Paulo was the founding father of the mercantile branch of this family. In 1142, establishing a partnership in Tyre with his brother-in-law Iacobello Sanudo, he got his start importing alum from Egypt into Tyre for the dye industry. While the import of alum into the crusader kingdoms was a staple of his business, private ventures into the import of ebony wood from Egypt into Venice became a secondary source of income, largely run by his son Nicolo. Iacobello remained in the Venetian district of Tyre, while Paulo returned back to Venice in 1148 as their small trade empire blossomed. In 1160, Iacobello and his wife and children passed away in an outbreak of disease, and full control of the company passed to Paulo, as his sister Maria was his only remaining family. Diverting much of the alum trade into Venice instead of Tyre while maintaining the ebony trade, Paulo had brought a small amount of recognition to the DaMosto name. Paulo enjoyed reasonably good health until 1182 when an accidental fall left him with a broken leg and a lengthy recovery. His two sons, Nicolo and Zanino were well established in the company business by this time, and seamlessly took over the matters of trade, with the elder Nicolo handling most of the ebony trade and the younger Zanino taking over the alum imports. Paulo spent his remaining years surrounded by his grandchildren, while still maintaining close relationships with his sons, often offering his input and advice, but effectively remaining retired.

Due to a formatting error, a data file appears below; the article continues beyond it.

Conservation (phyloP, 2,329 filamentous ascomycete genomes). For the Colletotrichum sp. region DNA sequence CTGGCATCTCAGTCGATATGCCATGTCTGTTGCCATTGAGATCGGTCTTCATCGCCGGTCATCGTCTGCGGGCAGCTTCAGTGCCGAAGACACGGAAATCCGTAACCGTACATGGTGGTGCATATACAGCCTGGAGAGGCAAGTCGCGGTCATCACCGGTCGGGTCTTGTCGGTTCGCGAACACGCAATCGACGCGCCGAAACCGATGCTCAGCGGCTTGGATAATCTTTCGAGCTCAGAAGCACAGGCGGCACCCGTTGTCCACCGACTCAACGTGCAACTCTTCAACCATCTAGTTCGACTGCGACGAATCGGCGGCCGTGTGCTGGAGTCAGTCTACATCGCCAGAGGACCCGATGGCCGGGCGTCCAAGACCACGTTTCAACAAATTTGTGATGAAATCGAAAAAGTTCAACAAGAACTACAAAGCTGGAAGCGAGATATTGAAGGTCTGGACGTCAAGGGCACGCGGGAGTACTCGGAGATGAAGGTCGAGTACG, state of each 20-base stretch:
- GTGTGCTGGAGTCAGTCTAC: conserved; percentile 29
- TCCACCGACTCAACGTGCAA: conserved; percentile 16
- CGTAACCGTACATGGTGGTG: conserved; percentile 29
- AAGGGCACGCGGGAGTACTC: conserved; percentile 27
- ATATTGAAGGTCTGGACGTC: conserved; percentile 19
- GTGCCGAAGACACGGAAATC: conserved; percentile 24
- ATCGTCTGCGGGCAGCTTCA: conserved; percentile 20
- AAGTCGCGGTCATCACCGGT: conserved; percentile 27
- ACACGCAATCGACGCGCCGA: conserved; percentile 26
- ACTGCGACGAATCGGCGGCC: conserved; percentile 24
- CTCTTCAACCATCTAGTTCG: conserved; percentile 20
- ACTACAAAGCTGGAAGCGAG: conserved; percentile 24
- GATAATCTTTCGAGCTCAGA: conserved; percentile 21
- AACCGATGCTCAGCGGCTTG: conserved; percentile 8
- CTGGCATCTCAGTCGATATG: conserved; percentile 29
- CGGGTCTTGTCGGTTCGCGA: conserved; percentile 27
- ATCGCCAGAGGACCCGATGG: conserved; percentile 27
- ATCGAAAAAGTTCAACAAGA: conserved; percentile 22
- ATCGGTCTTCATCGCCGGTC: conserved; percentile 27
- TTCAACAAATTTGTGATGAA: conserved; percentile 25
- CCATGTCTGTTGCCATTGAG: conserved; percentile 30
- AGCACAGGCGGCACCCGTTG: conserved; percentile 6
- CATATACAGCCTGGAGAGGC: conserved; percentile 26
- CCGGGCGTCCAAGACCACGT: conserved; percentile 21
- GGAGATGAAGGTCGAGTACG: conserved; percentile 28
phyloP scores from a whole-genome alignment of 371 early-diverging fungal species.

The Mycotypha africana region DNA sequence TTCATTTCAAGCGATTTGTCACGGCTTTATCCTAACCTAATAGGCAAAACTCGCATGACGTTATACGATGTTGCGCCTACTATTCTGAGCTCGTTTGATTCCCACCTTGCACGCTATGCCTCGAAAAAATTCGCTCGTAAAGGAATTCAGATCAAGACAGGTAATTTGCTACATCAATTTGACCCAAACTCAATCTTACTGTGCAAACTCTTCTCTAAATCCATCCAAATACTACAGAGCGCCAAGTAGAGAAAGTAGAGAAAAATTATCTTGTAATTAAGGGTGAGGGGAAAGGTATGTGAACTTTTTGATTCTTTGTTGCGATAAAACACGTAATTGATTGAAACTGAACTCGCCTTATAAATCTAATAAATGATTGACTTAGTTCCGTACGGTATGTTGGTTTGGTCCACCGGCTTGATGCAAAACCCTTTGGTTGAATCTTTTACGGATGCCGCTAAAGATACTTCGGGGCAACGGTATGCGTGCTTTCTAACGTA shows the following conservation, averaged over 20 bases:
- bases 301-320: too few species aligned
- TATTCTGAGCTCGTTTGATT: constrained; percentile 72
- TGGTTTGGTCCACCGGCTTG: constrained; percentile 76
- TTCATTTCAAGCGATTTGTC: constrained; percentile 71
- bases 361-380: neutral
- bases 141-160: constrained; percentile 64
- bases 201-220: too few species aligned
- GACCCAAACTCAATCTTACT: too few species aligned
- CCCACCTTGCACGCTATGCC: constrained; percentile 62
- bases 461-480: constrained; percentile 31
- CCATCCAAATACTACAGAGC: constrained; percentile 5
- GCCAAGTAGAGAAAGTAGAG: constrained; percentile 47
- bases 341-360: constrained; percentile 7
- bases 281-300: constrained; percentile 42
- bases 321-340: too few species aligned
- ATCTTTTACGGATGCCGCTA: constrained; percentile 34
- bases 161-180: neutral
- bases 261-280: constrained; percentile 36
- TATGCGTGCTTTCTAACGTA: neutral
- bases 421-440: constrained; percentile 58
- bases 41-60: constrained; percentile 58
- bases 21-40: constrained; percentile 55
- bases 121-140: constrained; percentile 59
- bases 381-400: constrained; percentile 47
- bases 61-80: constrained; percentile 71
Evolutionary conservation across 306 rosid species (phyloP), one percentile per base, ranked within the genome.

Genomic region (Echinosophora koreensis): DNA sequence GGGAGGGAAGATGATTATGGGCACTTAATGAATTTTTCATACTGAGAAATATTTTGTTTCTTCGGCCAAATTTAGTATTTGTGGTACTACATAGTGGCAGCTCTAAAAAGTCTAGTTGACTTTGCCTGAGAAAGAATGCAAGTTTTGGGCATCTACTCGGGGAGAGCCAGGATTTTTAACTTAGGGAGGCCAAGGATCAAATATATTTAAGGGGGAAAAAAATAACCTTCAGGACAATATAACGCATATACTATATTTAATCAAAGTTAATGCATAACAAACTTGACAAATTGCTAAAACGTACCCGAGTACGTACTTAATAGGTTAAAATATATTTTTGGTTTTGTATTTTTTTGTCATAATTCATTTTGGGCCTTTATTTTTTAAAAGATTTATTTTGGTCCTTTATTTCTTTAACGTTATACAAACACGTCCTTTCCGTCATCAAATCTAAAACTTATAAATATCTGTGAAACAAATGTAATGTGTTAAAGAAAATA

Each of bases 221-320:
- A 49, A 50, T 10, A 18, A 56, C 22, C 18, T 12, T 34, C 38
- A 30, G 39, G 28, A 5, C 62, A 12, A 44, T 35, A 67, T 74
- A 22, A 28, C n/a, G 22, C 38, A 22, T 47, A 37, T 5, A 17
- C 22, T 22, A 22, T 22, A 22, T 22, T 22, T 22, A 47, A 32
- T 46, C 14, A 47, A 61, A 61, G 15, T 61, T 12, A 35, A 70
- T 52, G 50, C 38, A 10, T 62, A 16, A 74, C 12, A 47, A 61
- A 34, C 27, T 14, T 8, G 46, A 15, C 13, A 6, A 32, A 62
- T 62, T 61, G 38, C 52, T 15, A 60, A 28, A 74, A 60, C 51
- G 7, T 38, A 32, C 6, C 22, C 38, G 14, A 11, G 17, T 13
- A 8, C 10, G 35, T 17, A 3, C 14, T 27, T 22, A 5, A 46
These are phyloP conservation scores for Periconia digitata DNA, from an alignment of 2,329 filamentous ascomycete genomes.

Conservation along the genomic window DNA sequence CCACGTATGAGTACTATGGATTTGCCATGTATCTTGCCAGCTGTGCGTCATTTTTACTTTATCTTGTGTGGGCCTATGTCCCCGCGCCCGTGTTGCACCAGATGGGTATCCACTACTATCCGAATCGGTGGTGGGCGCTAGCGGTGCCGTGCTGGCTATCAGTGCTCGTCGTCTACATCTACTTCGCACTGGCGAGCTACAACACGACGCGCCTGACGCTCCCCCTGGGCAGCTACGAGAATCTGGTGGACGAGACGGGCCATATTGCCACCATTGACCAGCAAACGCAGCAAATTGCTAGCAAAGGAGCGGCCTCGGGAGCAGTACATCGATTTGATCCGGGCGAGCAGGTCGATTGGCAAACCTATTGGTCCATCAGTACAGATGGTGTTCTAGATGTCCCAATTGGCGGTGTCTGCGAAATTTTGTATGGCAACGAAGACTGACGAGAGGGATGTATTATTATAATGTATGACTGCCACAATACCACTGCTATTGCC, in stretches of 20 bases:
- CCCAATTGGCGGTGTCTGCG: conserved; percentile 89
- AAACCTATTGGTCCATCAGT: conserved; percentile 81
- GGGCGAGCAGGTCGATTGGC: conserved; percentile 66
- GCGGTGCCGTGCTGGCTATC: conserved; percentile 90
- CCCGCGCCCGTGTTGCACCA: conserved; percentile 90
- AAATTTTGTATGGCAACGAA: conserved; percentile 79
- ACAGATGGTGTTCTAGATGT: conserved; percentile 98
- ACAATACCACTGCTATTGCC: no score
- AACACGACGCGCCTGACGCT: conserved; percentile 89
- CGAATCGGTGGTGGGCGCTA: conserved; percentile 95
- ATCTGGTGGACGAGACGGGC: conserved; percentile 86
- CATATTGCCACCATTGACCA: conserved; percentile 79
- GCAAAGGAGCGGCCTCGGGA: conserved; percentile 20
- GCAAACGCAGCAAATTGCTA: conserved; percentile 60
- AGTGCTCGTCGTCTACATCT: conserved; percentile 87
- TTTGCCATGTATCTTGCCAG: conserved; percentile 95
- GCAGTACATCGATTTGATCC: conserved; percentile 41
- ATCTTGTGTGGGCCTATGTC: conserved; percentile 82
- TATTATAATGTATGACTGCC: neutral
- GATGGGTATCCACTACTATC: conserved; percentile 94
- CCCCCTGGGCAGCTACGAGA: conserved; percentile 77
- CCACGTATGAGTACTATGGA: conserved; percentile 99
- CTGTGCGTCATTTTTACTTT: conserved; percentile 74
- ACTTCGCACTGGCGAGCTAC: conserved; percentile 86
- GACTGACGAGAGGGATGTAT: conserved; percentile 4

Maria Sanudo (1125 – 1200)
Maria was born into the Sanudo family, with only one sibling, her brother Iacobello. The Sanudo family immigrated to Tyre in 1128, when Maria was a young girl, with her parents lost at sea in 1141 on one of their many voyages home to Venice. A business relationship between her brother and a younger son of the DaMosto family soon developed into a logical marriage between the two families, and she was soon Maria DaMosto. Maria moved back to Venice in 1148 with her husband and one young child, heavy with a second that was born only months later. Two more children followed, and Maria dedicated herself to motherhood, seeing to the needs of the children as her husband was often away to Tyre or Egypt for business. Maria made her most significant contributions to her husband’s business by being well-liked and admired by her peers in Venice, helping to arrange two very favourable marriages for her daughters. Even in her later years, Maria found herself still active, a common sight in the market. Despite much of the wealth
her husband had accumulated, Maria held a reputation for humility and working tirelessly for her family. Maria eventually passed away in her bed, peacefully and unexpectedly one spring morning.
Caterina Michiel (1150 – 1219)